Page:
ReACH/IIMS Announce 2019-2020 Population Health Pilot Grants Program

The ReACH Center, in conjunction with the Institute for Integration of Medicine and Science (IIMS) have announced the 2019-2020 ReACH/IIMS Population Health Pilot Grants Program.  Applications are due January 13, 2020 by 5:00 pm.  To learn more about this RFA please visit our ReACH/IIMS Popultion Health Pilot Grants page! 

ReACH is Seeking a Research Area Specialist!

The ReACH Center is recruiting for a Research Area Specialist-Associate position.  For more information about this opening, please visit our Staff Opportunites page.  

Become a Member of the ReACH Center

Do you have an interest in the health of San Antonio and the South Texas region?  Become a member of the ReACH Cenrer!  Membership is free provides the opportunity to get involved with shaping the future of population health, clinical and translational research in South Texas!  For more information and to sign up click here!

Contact Us

7411 John Smith Road

Suite 1050

San Antonio, TX



Tel: 210-562-5551

Fax: 210-562-5560

Alarming new CDC numbers on viral hepatitis in the United States

Last month, the Centers for Disease Control and Prevention (CDC) released new surveillance data on viral hepatitis in the United States. 

The numbers paint a grim picture.

  • From 2010 to 2016, reported cases of acute hepatitis C (HCV) increased 3.5-fold.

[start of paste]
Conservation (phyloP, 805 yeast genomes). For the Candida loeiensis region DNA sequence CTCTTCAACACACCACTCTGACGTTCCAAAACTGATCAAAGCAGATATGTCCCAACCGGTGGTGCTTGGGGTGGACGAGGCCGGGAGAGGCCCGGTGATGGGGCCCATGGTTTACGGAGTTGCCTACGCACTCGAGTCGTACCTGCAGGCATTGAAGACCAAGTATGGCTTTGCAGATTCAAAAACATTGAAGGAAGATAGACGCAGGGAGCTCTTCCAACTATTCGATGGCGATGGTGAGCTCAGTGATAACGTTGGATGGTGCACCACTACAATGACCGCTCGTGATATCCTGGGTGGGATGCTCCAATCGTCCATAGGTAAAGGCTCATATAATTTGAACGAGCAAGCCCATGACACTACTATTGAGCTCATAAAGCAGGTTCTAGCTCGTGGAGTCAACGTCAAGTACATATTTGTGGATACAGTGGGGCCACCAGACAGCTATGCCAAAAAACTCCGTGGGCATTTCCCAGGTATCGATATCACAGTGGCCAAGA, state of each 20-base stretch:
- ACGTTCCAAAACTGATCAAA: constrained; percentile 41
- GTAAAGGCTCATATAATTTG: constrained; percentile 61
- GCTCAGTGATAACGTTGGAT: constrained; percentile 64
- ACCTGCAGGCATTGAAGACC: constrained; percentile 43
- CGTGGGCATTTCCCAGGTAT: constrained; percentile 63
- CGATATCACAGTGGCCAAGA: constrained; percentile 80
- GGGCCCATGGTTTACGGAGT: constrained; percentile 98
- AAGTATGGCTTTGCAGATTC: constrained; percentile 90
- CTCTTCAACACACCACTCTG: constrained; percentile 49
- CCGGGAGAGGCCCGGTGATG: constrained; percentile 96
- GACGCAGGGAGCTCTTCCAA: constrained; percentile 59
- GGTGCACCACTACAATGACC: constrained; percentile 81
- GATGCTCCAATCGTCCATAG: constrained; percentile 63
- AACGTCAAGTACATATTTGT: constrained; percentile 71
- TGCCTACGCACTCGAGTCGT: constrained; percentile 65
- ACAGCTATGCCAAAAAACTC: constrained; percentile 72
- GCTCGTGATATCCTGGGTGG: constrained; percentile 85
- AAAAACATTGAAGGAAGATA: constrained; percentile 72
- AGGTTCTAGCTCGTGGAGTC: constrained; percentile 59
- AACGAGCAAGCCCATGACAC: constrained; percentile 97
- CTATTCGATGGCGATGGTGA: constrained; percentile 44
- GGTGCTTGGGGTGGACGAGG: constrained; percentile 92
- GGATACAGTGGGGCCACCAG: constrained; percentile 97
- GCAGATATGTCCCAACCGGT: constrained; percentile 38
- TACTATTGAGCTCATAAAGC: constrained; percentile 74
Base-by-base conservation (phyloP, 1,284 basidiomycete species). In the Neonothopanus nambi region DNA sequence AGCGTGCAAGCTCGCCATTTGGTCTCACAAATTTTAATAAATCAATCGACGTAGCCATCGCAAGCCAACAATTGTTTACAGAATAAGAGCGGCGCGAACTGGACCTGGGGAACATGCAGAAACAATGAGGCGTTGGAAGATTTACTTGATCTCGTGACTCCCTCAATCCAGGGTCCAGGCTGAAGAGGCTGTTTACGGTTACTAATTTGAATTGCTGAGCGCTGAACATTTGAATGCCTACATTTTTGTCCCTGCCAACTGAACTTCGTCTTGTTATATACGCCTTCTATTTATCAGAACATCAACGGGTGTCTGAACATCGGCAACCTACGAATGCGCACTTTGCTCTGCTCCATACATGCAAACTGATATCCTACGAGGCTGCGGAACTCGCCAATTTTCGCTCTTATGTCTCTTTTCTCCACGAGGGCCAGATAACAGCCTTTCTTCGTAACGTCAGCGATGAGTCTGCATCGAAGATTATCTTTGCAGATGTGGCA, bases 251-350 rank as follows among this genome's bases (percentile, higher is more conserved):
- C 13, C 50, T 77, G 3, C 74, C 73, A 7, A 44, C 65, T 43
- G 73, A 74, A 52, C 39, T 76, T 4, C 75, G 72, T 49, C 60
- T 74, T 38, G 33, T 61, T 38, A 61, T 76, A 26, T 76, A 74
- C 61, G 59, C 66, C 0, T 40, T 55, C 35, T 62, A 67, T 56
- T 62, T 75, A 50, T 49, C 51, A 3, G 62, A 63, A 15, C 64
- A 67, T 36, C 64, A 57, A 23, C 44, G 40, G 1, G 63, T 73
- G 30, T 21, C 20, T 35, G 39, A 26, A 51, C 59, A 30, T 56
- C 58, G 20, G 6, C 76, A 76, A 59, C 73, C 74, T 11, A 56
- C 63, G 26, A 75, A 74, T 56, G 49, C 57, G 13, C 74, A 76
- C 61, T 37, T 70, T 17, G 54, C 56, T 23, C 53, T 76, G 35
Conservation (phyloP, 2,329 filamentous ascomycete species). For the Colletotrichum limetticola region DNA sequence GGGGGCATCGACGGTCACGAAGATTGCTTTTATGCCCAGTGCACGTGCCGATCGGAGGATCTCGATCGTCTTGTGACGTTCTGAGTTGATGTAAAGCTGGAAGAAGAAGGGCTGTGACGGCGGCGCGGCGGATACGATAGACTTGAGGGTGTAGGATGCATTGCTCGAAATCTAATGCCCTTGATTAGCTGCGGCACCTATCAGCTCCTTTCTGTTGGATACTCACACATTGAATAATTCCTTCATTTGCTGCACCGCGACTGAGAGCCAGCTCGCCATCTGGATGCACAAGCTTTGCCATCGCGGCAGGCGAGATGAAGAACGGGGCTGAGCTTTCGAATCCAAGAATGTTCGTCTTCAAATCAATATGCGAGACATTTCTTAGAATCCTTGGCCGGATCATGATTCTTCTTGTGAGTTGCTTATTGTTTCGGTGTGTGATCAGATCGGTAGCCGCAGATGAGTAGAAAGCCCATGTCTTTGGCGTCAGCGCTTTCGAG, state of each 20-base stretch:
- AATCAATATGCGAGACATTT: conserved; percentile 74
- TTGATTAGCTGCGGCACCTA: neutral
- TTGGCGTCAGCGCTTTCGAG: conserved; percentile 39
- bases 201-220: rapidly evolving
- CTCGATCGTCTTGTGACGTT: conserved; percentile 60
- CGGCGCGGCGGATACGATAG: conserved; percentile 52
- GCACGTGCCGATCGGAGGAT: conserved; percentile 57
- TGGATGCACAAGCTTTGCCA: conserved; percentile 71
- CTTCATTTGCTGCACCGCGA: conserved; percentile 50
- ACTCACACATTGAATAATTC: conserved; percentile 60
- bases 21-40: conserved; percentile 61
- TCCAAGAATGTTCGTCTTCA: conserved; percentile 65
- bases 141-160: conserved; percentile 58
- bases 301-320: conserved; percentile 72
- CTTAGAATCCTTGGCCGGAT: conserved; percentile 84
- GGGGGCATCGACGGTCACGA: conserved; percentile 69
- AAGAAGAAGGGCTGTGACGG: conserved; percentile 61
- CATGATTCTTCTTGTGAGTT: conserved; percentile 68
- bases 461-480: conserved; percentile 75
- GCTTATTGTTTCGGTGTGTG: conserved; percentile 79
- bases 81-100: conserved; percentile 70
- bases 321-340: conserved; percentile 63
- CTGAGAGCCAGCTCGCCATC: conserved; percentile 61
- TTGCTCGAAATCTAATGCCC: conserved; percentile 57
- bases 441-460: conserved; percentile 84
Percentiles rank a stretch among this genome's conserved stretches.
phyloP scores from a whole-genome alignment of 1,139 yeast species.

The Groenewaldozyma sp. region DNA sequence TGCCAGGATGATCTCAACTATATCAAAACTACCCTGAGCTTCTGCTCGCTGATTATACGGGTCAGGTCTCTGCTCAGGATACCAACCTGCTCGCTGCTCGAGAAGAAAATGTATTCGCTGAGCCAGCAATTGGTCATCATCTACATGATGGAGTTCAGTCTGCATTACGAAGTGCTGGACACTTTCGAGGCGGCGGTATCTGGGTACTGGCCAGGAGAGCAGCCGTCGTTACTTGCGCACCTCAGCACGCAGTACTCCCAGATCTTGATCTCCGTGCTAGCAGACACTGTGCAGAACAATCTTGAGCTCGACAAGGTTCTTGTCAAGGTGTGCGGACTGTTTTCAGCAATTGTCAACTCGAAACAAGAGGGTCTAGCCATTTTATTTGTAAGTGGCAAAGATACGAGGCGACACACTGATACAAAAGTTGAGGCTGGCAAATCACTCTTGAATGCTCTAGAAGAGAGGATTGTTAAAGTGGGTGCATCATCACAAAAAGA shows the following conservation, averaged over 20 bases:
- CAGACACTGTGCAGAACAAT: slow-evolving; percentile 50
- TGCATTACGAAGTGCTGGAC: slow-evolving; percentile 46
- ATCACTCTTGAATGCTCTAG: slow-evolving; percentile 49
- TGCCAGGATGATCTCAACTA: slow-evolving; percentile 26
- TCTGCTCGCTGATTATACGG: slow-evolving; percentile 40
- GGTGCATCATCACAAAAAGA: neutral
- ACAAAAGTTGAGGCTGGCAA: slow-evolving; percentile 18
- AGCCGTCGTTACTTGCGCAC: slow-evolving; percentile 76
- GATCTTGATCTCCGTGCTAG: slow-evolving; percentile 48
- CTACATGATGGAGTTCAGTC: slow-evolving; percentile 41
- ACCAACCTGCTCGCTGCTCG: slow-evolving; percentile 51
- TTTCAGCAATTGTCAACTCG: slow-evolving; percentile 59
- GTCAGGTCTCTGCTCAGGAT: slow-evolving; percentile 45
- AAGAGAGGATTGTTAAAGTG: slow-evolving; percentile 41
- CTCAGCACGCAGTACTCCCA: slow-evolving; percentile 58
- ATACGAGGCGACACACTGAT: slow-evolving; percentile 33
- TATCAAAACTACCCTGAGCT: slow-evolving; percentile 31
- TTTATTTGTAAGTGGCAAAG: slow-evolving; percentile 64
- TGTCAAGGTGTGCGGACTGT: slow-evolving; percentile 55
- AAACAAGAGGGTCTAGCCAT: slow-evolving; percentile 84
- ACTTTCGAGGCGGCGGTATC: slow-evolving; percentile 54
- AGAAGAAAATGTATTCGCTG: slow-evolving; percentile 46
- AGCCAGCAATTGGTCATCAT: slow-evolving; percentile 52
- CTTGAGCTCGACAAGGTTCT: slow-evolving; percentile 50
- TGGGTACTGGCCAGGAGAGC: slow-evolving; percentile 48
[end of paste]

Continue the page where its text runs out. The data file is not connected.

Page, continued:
• Between 2015 and 2016, the number of reported cases of HCV increased 21.8 percent.
  • In 2016, an estimated 41,200 new HCV infections were reported.
  • In 2016, American Indians/Alaska Natives had the highest HCV-related mortality rate compared with other racial/ethnic populations, and persons aged 55–64 years had the highest HCV-related mortality rate compared with other age groups.

These data confirm that high rates of injection drug use, lack of sterile equipment, and the unavailability of testing and treatment for lower-income and incarcerated people contribute to the epidemic of viral hepatitis.  

The ReACH Center has several ongoing programs that strive to Screen, Treat, or Prevent (STOP) liver cancer and failure in Texans through one-time baby boomer screening for HCV, education and community collaboration, practice transformation in medically underserved areas with a lack of access to specialist care and policy advocacy.  To learn more about our STOP HCC-HCV program please visit